Then I was recruited to the start-up company RushCard, the largest privately-held pre-paid debit card company in the US, which was then located in Blue Ash. It was co-founded by Russell Simmons (rap music producer and co-founder of Def Jam Recordings). They created the first-ever Visa pre-paid debit card, but by the time I got there it was a pretty large organization. My role was the entire financial purview — accounting, finance and HR, which really gave me a taste of how to grow an organization. We doubled the size of my team in the time I was with the organization. We operated as the “bank” for many of our customers, most of whom tended to live below the poverty line.
We were in the process of selling the business when I got a call about GCF. It was a great natural progression in terms of my next step. I’m a big believer that things happen for a reason. During the interview process I had an opportunity to meet a lot of our board members, and they were looking for someone who had a for-profit mindset in terms of the skills and capabilities that would help bring to GCF. Ellen and Dora have been in the nonprofit world for a long time, and so it was a great fit of our different backgrounds to be able to facilitate growth in making an impact. When I came Ellen had been here about two years — it was really exciting time, and I think we have an amazing board.
What are your professional and community affiliations, and how do they inform your role at GCF?
On the professional side, I am a CPA, so I’m a member of the Ohio Society of CPAs and the American Institute of Certified Public Accountants. I’m a Charter Global Management Accountant as well. Because I have young children (three kids four and under to be specific) I’m mindful of prioritizing my time. I recently concluded about 10 years of service with the Literacy Network of Greater Cincinnati, a cause that has always been a passion for our family. My wife and I are also in a number of groups affiliated with our church.
Who or what is your inspiration, and in what ways has that driven your passion for GCF’s mission?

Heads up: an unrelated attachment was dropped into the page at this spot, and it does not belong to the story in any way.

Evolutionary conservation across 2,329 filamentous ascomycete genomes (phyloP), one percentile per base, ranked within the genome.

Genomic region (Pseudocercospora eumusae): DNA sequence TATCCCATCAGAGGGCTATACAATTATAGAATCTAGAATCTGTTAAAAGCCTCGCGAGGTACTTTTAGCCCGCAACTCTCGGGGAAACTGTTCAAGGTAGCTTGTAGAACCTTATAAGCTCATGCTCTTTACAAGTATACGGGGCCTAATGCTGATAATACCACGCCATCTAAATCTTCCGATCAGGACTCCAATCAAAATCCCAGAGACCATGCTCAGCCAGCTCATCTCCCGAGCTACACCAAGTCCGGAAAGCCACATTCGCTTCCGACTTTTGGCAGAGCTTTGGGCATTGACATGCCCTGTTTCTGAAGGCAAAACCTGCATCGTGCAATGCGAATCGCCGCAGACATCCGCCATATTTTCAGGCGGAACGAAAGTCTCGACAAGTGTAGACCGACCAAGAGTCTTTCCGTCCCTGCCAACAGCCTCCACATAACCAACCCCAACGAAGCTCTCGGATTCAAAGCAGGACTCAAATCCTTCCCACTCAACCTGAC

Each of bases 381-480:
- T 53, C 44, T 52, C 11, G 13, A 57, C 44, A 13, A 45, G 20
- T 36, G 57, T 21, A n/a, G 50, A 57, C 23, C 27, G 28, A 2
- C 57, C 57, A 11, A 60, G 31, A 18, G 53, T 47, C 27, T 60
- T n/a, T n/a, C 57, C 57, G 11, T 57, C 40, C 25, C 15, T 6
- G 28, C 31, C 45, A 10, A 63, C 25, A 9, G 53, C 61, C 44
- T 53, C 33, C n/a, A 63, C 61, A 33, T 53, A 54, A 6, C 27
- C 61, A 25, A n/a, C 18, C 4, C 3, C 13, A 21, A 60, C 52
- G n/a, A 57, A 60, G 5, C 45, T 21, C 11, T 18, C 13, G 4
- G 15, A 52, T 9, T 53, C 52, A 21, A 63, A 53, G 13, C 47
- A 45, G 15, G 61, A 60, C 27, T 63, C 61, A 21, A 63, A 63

Probably my biggest source of inspiration is my parents, for different reasons. My dad was the coach, a person who was always the provider for our family. My mom had an incredible life — she was a college professor until she got sick when I was a young child and had to give that up. Later she went back to graduate school and became a social worker at Talbert House working with people who had drug and alcohol addictions; after that she did prison ministry, mentoring women at local prisons and helping them get their GEDs. She instilled in me a sense of giving back, of making sure that I am leaving our community in a better place than I inherited it. I’ve always tried to carry that forward and that’s what led to my through-line of mission-based jobs that ultimately led me to GCF. On the professional side, I’ve had really good mentors. The people I’ve appreciated the most are those who have taught me something and I’ve tried to carry that forward, making sure that I’m teaching and giving back as much as I possibly can.
What are three things about you that most people don’t know?
One of my passions is that I’ve always loved the idea of an entrepreneurial-type business. My wife and I got into real estate back in 2011 and 7 years later we’ve flipped five houses and have 12 rental properties. I love being able to offer nice houses that people can feel comfortable living in and seeing the transformation when they are complete. It’s another aspect that ties in with the mission of this organization. At GCF we’re looking at how can we do some really big things in the affordable housing space, and I hope that I can add some value in ways that could impact a lot of lives.
I love playing poker. I love the strategy behind it and I have played for a long time in a number of poker leagues. I’ve come within inches, twice, to making the (World Series of Poker) Main Event — the largest poker tournament in the world.